T1DMart is a BioMart-style query tool (26) for marker and genotyping data. The user is able to query marker, genotypic, or genomic data as the starting data sources. The data can then be filtered in different ways, including by position, relationship to other genomic features, or subject-based information such as sex and whether the subject is a founder. It is possible to query multiple data sources at the same time including dbSNP, HapMap, and published JDRF/WT DIL markers. Once the results have been filtered, the user can select the columns of information to be output from the matching data. The results can be saved in a list for use in other T1DBase tools or output as plain text, either to a file or to the screen.

Cytoscape is an open source program for visualizing and analyzing biological networks (10). Cytoscape can be launched from the Gene Overview page to display a gene in the context of proteins and genes that interact with it or run on a list of genes. In either case, the user has the option of choosing the data sources for the interactions shown in the network. Current data sources include human protein reference database (HPRD) (27), biomolecular interaction network database (BIND) (28), Reactome (29), Molecular INTeraction database (MINT) (30) and predicted interactions from (31).

PosterPages are ‘home pages’ about specific topics or datasets. These pages provide a convenient way to add curated scientific content, data provided by collaborators, or new topics. PosterPages can host supplementary material for publications, serve as a data distribution point for particular experiments, or be used to share data among a group of collaborators. Each page is linked to and from other pages on the site to integrate the data or topic with other content. At present, PosterPages are manually created by T1DBase staff in collaboration with contributing scientists.

Many T1DBase tools are designed to work with lists of genes or markers. Lists are organized in a familiar ‘explorer-tree’ of folders and sub-folders. Users can create their own lists or use lists that we or other users provide. Lists that we provide include T1D-relevant lists from publications (such as lists of differentially expressed genes from microarray experiments), T1D candidate genes, and genes from genetically identified susceptibility regions (such as genes located within the MHC). The My T1DBase section of the site is a central point for creating and manipulating lists, although lists can also be created from the output of various tools.

Site-wide search is available from most pages. Genes, markers, Beta Cell Gene Expression Bank annotations, or T1D candidate regions can be searched using identifiers from public databases, symbols or text. Each search can be run against the entire database or limited by keyword type such as UniGene ID, or dataset such as the Beta Cell Gene Expression Bank. The software uses a combination of keyword recognition and text searching. Search results can be saved in lists and used as input to many other tools on the site.


T1DBase is a unique resource for T1D researchers. By integrating and organizing multiple disparate datasets, T1DBase makes it possible for scientists to query and explore across the data and find new relationships among the factors that contribute to the complex pathogenesis of T1D. Using data and tools currently in T1DBase, a scientist can start from a gene or pathway of interest, then find all interacting partners, see which of these are expressed in β cells, that show changed expression as T1D progresses, and that are T1D candidate genes. It is a small step to allow gene set enrichment analysis (GSEA) (32) to highlight biological functions shared by the large set of genes that would be identified through this procedure. We are in the process of importing transcription factor binding site information and tools which will enable identification of putative binding sites and transcription factors shared among genes found through this or other procedures which will make it possible to hypothesize further connections among interesting genes. This approach makes sense for other diseases, and we believe that great synergy would result from combining data for multiple diseases.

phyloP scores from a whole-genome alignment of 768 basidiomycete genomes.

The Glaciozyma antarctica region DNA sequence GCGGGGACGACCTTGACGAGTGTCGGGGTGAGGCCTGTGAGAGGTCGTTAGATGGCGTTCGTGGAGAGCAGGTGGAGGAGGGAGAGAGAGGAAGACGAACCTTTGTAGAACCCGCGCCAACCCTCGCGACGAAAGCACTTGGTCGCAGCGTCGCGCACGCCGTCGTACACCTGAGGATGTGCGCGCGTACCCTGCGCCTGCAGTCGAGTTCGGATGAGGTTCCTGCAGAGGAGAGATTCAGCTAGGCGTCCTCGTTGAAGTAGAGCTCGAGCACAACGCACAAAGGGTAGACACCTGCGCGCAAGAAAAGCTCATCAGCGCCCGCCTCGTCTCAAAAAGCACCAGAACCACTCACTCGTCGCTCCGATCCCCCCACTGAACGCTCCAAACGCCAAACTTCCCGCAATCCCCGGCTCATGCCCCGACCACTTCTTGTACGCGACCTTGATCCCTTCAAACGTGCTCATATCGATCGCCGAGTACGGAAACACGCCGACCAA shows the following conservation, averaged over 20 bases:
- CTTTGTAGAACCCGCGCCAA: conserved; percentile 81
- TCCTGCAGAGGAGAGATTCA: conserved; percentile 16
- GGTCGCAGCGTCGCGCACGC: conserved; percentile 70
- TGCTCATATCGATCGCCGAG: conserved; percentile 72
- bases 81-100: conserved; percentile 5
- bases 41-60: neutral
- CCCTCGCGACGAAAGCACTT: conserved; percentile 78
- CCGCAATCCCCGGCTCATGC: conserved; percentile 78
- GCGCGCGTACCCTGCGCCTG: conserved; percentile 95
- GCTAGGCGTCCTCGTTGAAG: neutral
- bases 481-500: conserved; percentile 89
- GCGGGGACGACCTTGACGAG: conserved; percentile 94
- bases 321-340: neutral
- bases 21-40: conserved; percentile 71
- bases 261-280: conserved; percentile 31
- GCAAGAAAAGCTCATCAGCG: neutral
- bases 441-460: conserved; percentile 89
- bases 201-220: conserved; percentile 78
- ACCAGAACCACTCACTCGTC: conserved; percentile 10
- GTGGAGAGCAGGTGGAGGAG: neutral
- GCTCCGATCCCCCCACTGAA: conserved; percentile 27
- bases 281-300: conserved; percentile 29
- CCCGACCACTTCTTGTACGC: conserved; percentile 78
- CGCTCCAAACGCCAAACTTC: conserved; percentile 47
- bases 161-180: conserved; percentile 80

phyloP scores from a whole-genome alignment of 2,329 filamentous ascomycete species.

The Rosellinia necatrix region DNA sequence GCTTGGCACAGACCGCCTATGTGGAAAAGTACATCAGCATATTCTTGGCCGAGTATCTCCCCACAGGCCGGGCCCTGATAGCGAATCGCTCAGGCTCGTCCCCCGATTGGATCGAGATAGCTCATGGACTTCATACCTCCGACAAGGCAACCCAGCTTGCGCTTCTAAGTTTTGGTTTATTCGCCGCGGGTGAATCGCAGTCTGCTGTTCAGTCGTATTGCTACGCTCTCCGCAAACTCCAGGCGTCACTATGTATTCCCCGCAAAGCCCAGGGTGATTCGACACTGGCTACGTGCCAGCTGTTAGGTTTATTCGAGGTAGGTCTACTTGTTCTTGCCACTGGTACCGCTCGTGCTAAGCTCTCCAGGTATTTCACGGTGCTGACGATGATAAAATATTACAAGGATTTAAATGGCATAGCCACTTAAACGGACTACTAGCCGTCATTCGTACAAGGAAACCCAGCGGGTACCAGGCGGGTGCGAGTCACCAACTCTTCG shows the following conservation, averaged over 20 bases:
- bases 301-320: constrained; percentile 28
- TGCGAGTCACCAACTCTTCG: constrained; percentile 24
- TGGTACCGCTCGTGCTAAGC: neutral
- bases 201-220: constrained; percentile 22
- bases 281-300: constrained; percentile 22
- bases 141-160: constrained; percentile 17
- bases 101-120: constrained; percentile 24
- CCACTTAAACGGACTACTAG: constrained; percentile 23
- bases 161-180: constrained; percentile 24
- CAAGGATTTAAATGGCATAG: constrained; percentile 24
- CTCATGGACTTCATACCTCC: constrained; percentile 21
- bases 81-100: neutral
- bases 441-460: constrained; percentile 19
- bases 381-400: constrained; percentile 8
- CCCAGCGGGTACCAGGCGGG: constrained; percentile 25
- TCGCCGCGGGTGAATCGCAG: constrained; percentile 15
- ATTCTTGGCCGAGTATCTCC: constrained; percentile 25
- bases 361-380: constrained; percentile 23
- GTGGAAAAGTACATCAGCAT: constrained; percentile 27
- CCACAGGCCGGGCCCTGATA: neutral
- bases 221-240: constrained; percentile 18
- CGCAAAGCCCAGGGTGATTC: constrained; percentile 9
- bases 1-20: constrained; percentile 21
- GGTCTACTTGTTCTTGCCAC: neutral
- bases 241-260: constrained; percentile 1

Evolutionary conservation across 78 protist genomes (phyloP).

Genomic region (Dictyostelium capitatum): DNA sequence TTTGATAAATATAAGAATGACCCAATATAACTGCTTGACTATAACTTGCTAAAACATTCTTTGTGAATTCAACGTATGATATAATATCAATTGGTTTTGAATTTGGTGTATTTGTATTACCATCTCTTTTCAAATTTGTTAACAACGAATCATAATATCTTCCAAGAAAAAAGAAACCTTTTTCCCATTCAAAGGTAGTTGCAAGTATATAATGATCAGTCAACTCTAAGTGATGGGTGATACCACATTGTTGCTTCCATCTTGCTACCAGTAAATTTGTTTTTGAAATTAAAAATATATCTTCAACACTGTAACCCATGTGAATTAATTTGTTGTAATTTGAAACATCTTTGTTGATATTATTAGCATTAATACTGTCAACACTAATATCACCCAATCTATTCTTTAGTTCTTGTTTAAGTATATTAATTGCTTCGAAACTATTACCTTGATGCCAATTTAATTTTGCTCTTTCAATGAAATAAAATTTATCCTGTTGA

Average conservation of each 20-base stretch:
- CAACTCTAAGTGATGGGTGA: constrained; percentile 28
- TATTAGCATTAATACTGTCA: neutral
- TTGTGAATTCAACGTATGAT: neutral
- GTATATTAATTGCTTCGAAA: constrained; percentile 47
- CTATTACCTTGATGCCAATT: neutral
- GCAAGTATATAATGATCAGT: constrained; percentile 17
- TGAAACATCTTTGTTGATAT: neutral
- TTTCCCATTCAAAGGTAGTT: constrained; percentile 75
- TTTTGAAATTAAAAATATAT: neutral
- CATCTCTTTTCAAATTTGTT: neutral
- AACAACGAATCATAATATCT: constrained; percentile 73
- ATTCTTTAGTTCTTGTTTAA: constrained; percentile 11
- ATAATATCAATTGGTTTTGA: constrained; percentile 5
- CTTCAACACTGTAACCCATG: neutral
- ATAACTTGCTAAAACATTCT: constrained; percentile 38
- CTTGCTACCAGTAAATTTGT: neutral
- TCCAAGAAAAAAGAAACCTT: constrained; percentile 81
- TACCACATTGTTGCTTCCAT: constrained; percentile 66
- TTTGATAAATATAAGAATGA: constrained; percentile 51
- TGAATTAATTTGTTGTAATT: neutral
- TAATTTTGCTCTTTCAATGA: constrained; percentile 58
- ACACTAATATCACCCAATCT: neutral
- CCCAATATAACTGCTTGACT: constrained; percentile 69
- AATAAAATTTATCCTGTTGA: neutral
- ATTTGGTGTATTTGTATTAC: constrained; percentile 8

The opportunities to find novel relationships will grow as more data and tools become available. Of course, this will bring false discovery issues to the fore and will necessitate methods for filtering, classifying, or ranking claimed relationships to reduce the number of false leads. But the key challenge will remain as it is now: providing powerful informatics capabilities to T1D scientists in a form they can use to enhance their research.


We gratefully acknowledge the support of our funding bodies: the Juvenile Diabetes Research Foundation, the Wellcome Trust, the Type 1 Diabetes Genetics Consortium, and the National Institute of Diabetes and Digestive and Kidney Diseases. BCH was co-funded by a grant from the Cambridge-MIT Institute. We thank Lee Hood for his thoughtful guidance and the many JDRF/WT DIL lab members whose patient feedback has been invaluable in developing the site. Funding to pay the Open Access publication charges for this article was provided by the Institute for Systems Biology.

Conflict of interest statement. None declared.